A new produce delivery service called Ungraded Produce will deliver “ugly” but high-quality local vegetables and fruit that are otherwise unable to be sold in grocery stores. The produce delivery service was founded by two recent Duke graduates with the mission to address both the issues of food waste and hunger within the triangle. “We source a lot of ‘ugly’ produce, the misshapen stuff from local farms, (and) we recover a lot of excess wholesale produce, particularly fruits,” said Courtney Bell, President and Co-founder of Ungraded Produce. “Our main goal is to fight food waste mostly by sourcing local...

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UNC Receives $1.5 Million Grant for Humanities Initiative

UNC’s College of Arts and Sciences has received a $1.5 million grant from the Andrew W. Mellon Foundation to fund its new Humanities initiative. The four-year initiative, called “Humanities for the Public Good,” began on July 1, led by Senior Associate Dean Terry Rhodes. The initiative has been broken down into three overarching themes: Integrating New Models of Education, Integrating Digital Approaches into Research and Education, and Public Engagement and Outreach. “This is thrilling that we’ve received this grant,” said Rhodes. “It’s going to enable us to integrate public humanities more into the curriculum and to tap digital technology...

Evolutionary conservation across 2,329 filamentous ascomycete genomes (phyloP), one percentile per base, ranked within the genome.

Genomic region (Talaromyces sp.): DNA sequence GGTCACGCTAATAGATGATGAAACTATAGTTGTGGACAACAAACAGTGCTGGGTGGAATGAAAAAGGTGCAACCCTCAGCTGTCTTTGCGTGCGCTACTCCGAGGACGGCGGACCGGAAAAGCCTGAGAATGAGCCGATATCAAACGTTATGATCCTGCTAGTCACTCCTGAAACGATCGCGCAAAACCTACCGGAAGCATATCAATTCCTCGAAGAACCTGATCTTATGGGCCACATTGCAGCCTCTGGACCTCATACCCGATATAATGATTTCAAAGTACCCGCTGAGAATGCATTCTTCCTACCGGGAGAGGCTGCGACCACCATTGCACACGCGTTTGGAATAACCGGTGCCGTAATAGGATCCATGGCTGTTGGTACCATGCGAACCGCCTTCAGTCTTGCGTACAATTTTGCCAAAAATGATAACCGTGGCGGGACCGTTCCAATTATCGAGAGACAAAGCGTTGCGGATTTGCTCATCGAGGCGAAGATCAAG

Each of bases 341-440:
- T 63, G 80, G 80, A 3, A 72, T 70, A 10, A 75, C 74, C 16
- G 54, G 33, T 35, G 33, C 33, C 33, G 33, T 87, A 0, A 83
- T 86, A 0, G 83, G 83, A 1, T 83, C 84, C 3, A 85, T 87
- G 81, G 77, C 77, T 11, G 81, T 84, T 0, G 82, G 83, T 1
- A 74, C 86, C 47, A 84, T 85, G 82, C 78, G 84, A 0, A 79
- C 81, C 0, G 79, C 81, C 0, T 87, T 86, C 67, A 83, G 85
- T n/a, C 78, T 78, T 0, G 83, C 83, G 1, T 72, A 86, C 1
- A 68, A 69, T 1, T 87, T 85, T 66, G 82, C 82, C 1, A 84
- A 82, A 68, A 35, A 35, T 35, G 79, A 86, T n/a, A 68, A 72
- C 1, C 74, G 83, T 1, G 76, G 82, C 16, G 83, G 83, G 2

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Riverwalk and Gold Park to Reopen Friday

Hillsborough will reopen Gold Park and Riverwalk to the public on Friday morning. The park closed following flooding on Tuesday that carried debris and sediment onto the park’s greenway trails. Since then, town clean up efforts have worked to collect debris and clear the trails in record time. “We feel confident that the trail and park can be accessed by the public beginning Friday morning, but we hope that visitors use caution in any wet areas,” Hillsborough Public Space Manager Stephanie Trueblood said. While most of the park has been cleaned up, floodwaters washed away the mulch in certain...

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New Affordable Housing Board in Carrboro Seeks Members

The Town of Carrboro is searching for members to fill the seats of its new Affordable Housing Board. The creation of the new advisory board was discussed at last week’s Board of Aldermen meeting, according to Carrboro Mayor Lydia Lavelle. “One of the items dealt with how that would happen and how that would look and how we’d solicit for members, and the composition of it and so forth.” Lavelle says Carrboro has had an effective affordable housing task force for several years. “Now that that has been set up and adopted and is underway, we thought it was...

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Chapel Hill Moving Meetings from Monday to Wednesday

****UPDATE: The council approved moving meetings from Monday to Wednesday this fall to serve as a test period.**** Chapel Hill Town Council meetings have been taking place on Mondays for at least 45 years, according to former council member Gerry Cohen, but that may be changing. The discussion to move council meetings to Wednesdays is gaining traction after being introduced earlier this year. Mayor Pam Hemminger says the council is considering changing the meetings from Mondays to Wednesdays for several reasons. “There are many positives to moving the meeting so that people have the weekend to look over materials...